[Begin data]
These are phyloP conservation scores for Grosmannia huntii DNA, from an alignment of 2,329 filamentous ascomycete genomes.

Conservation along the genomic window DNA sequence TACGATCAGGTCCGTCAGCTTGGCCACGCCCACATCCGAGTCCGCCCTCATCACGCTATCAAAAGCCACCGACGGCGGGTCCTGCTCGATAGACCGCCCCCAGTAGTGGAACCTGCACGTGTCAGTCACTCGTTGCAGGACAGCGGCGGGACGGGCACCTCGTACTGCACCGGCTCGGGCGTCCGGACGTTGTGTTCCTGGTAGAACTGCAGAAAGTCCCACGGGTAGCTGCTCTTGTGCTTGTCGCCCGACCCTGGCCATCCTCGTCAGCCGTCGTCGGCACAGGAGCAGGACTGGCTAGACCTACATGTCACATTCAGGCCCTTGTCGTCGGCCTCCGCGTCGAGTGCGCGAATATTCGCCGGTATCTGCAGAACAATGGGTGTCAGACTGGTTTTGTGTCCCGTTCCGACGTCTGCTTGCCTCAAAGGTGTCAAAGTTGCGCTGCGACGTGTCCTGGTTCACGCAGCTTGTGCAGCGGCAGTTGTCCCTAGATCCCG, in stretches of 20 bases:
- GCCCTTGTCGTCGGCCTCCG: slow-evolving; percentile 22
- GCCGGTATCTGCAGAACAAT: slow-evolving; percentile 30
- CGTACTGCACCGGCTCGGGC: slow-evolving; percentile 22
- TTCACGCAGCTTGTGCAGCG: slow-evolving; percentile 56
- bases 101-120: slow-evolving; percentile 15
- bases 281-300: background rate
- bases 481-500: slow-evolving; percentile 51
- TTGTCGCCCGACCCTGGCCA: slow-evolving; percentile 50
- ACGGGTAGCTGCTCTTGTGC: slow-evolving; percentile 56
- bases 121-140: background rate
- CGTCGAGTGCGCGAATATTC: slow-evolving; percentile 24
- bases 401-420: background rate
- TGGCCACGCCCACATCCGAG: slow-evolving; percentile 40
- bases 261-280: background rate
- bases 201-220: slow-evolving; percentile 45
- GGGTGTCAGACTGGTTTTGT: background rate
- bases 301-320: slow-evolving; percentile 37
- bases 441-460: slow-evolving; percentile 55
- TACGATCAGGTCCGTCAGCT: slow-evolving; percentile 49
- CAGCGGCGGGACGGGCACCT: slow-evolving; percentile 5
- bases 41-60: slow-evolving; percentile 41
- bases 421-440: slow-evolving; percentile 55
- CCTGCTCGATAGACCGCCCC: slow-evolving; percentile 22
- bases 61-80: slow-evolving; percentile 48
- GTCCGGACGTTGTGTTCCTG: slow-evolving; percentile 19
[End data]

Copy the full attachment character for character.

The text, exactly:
These are phyloP conservation scores for Grosmannia huntii DNA, from an alignment of 2,329 filamentous ascomycete genomes.

Conservation along the genomic window DNA sequence TACGATCAGGTCCGTCAGCTTGGCCACGCCCACATCCGAGTCCGCCCTCATCACGCTATCAAAAGCCACCGACGGCGGGTCCTGCTCGATAGACCGCCCCCAGTAGTGGAACCTGCACGTGTCAGTCACTCGTTGCAGGACAGCGGCGGGACGGGCACCTCGTACTGCACCGGCTCGGGCGTCCGGACGTTGTGTTCCTGGTAGAACTGCAGAAAGTCCCACGGGTAGCTGCTCTTGTGCTTGTCGCCCGACCCTGGCCATCCTCGTCAGCCGTCGTCGGCACAGGAGCAGGACTGGCTAGACCTACATGTCACATTCAGGCCCTTGTCGTCGGCCTCCGCGTCGAGTGCGCGAATATTCGCCGGTATCTGCAGAACAATGGGTGTCAGACTGGTTTTGTGTCCCGTTCCGACGTCTGCTTGCCTCAAAGGTGTCAAAGTTGCGCTGCGACGTGTCCTGGTTCACGCAGCTTGTGCAGCGGCAGTTGTCCCTAGATCCCG, in stretches of 20 bases:
- GCCCTTGTCGTCGGCCTCCG: slow-evolving; percentile 22
- GCCGGTATCTGCAGAACAAT: slow-evolving; percentile 30
- CGTACTGCACCGGCTCGGGC: slow-evolving; percentile 22
- TTCACGCAGCTTGTGCAGCG: slow-evolving; percentile 56
- bases 101-120: slow-evolving; percentile 15
- bases 281-300: background rate
- bases 481-500: slow-evolving; percentile 51
- TTGTCGCCCGACCCTGGCCA: slow-evolving; percentile 50
- ACGGGTAGCTGCTCTTGTGC: slow-evolving; percentile 56
- bases 121-140: background rate
- CGTCGAGTGCGCGAATATTC: slow-evolving; percentile 24
- bases 401-420: background rate
- TGGCCACGCCCACATCCGAG: slow-evolving; percentile 40
- bases 261-280: background rate
- bases 201-220: slow-evolving; percentile 45
- GGGTGTCAGACTGGTTTTGT: background rate
- bases 301-320: slow-evolving; percentile 37
- bases 441-460: slow-evolving; percentile 55
- TACGATCAGGTCCGTCAGCT: slow-evolving; percentile 49
- CAGCGGCGGGACGGGCACCT: slow-evolving; percentile 5
- bases 41-60: slow-evolving; percentile 41
- bases 421-440: slow-evolving; percentile 55
- CCTGCTCGATAGACCGCCCC: slow-evolving; percentile 22
- bases 61-80: slow-evolving; percentile 48
- GTCCGGACGTTGTGTTCCTG: slow-evolving; percentile 19